The Confounded Compound Sentence
Former Chicago Mayor Richard J. Daley
In the opinion of this humble scribe, the most common writing error involves the compound sentence. It’s ubiquitous, pervasive, omnipresent – even, to borrow a Mayor Daley-ism, frequent (“They have vilified me, they have crucified me; yes, they have even criticized me”). I don’t read a single issue of my daily newspaper without encountering it, usually several times.
Here’s an example in an Associated Press story about the social media: “The short-messaging service can bring fleeting fame, instant ignominy and can get you fired.”
What we have here is two sentences in one: The first is apparent, and the second is, “can get you fired.” The noun is the same as in the first sentence: service. But the verb is not the same as in the first sentence. “Can bring” is the verb in the first sentence, and “can get fired” is the verb in the second sentence. There are two objects of the verb “can bring”: “fame” and “ignominy.” Putting a comma between the two implies that another object is forthcoming. But there isn’t, and the conjunction “and” should replace the comma, which should be demoted to an ignominious spot after “ignominy” to show that the first part of the compound sentence ends there.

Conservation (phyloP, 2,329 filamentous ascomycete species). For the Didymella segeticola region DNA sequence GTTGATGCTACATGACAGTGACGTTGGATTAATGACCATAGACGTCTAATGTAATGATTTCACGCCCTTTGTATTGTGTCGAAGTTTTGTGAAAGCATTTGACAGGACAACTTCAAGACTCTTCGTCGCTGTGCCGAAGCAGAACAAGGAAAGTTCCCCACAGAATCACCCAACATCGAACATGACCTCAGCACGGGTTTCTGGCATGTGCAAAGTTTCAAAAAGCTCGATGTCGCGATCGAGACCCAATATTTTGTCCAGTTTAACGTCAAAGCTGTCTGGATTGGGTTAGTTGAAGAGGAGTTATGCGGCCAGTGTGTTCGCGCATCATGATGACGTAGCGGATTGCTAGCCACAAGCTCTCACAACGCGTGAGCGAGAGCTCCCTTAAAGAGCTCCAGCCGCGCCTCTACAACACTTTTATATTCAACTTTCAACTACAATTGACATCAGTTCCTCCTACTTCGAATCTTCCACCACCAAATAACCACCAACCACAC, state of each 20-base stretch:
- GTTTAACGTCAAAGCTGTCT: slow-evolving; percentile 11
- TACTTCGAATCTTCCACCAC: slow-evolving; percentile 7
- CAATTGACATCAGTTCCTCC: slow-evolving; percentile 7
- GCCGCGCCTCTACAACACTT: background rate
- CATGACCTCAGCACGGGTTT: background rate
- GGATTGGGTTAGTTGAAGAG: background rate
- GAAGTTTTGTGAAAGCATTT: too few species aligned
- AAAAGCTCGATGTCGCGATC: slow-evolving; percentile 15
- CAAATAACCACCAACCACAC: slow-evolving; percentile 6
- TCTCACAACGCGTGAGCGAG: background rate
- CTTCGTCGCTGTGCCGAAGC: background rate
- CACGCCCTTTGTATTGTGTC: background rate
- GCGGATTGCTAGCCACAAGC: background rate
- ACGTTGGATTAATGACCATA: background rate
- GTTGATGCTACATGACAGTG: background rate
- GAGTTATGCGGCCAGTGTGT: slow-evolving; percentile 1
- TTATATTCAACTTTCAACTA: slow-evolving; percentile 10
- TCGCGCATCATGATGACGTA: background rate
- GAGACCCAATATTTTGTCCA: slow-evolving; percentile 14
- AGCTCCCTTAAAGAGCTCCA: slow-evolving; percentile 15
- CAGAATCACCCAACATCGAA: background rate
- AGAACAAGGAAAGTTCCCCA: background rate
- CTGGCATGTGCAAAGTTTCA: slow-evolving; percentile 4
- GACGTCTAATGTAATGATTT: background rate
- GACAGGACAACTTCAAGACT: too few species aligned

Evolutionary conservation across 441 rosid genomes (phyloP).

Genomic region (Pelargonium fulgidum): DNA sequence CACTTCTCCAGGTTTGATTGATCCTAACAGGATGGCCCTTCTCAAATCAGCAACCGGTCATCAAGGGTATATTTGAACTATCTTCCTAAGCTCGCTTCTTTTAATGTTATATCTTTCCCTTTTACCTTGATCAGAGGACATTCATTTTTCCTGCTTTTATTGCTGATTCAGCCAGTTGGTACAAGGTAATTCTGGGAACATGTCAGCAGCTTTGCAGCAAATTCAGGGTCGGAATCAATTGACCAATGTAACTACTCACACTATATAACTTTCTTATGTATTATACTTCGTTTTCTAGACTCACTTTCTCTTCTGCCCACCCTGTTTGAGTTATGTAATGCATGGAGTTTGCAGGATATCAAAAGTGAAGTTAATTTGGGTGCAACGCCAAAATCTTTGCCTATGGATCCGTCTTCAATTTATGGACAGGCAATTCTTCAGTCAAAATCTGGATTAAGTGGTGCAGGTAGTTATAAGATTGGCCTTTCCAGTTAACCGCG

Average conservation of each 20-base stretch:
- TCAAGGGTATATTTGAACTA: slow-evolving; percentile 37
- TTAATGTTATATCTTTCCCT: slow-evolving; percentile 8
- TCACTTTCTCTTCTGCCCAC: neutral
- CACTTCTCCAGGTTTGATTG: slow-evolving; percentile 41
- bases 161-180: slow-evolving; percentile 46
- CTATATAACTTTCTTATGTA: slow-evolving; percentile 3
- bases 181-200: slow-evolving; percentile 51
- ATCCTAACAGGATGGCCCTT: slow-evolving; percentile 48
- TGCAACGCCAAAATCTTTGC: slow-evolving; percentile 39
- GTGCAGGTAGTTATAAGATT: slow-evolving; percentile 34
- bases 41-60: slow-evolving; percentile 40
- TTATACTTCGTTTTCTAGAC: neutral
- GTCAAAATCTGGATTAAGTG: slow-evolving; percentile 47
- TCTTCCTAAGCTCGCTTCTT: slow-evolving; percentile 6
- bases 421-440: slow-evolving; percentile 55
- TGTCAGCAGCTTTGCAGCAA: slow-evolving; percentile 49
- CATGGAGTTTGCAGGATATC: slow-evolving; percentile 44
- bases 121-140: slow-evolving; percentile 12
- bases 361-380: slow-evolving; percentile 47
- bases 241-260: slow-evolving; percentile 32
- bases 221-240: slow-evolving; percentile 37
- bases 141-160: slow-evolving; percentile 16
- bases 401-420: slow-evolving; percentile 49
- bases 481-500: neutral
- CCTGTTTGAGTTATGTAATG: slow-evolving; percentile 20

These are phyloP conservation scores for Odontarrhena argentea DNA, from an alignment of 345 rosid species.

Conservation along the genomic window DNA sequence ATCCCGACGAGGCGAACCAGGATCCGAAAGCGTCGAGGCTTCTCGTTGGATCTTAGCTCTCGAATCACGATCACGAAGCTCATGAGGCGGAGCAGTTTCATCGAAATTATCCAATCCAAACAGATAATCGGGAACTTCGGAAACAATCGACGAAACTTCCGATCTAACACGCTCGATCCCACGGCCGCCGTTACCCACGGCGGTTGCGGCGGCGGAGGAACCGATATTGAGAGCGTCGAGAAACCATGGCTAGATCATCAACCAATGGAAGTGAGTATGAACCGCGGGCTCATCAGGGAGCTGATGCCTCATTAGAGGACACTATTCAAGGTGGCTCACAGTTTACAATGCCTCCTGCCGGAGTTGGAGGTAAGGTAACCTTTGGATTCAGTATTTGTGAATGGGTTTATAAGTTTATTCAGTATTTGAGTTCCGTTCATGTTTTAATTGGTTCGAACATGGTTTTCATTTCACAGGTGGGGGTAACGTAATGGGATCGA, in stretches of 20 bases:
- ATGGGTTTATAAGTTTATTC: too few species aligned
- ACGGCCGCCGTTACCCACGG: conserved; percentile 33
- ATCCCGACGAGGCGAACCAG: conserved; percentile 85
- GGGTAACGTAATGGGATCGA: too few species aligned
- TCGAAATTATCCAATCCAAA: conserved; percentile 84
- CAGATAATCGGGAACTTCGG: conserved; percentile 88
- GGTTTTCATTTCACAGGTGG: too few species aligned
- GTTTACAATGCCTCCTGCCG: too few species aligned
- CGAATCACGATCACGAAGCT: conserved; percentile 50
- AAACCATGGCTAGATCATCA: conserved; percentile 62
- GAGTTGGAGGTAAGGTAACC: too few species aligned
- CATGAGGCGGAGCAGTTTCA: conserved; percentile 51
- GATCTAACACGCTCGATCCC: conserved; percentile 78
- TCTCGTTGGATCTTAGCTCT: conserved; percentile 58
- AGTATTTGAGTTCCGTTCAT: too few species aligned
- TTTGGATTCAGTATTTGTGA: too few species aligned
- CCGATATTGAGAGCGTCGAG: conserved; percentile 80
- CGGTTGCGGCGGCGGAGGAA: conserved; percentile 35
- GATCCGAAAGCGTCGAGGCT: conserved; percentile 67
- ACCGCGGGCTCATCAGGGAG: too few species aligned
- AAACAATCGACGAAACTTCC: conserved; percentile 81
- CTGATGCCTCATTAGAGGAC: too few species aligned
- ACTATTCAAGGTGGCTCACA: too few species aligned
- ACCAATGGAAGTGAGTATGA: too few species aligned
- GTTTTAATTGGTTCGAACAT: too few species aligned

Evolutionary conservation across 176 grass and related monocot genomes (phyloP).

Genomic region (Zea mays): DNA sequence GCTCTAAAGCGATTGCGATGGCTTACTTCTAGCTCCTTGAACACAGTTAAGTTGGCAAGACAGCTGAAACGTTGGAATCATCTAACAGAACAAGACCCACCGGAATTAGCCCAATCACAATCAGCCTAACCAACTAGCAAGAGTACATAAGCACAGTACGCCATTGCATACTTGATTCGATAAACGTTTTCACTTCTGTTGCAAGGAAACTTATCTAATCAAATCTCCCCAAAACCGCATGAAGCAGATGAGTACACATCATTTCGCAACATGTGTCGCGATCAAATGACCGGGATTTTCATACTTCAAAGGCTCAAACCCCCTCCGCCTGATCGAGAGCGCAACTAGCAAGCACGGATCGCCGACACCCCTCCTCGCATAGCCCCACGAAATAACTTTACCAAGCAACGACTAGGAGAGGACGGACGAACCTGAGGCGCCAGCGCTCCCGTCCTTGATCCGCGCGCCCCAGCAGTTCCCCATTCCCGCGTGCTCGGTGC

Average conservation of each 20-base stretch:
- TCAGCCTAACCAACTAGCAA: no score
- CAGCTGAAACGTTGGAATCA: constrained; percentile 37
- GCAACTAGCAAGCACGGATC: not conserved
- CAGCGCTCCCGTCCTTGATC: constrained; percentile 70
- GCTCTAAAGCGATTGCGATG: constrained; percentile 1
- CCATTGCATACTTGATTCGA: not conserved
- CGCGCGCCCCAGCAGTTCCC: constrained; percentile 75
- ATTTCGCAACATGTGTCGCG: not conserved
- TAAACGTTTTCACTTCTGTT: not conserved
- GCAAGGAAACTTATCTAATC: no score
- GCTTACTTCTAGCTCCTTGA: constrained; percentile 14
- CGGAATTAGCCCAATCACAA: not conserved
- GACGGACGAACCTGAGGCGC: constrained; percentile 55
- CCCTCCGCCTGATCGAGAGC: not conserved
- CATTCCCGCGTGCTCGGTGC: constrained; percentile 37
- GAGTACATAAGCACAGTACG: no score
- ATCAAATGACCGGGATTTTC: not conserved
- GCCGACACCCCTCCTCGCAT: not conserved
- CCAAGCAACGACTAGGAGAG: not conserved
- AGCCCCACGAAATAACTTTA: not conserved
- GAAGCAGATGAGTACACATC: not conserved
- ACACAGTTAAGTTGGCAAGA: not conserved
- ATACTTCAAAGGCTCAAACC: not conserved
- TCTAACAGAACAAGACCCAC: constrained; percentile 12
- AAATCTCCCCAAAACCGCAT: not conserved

Putting it all together: “The short-messaging service can bring fleeting fame and instant ignominy, and can get you fired.” That’s smoother and more clear.
This morsel is from a booklet promoting a fish oil for the immune system: “Super Pill (or so we’ll call it) is currently recommended by thousands of doctors worldwide, supported by rigorous clinical testing, and represents one of the most important medical breakthroughs of the century.” Jerky, right? Kind of makes you stumble when you read it. This example is a little different. It consists of three sentences, but the first two have the same main verb. The first sentence is: “Super Pill is currently recommended by thousands of doctors worldwide …” The second sentence is: “(Super Pill) is supported by rigorous clinical testing …” Those two sentences need to be connected with “and” because they are the only items to which the verb “is” applies, and omitting “and” gives the impression that another item that “is” applies to is forthcoming. But what is forthcoming is a third sentence, with a different verb, “represents.” The verb in that part of the compound sentence is “represents”: “(Super Pill) represents one of the most important medical breakthroughs of the century.” At least the writer correctly placed a comma after “testing,” plus the word “and,” to indicate that what followed was a new sentence with a new verb.
Here, then, is how this compound sentence should read: “Super Pill is currently recommended by thousands of doctors worldwide and supported by rigorous clinical testing, and represents one of the most important medical breakthroughs of the century.”
It’s such a simple concept, but it is violated constantly. Even often.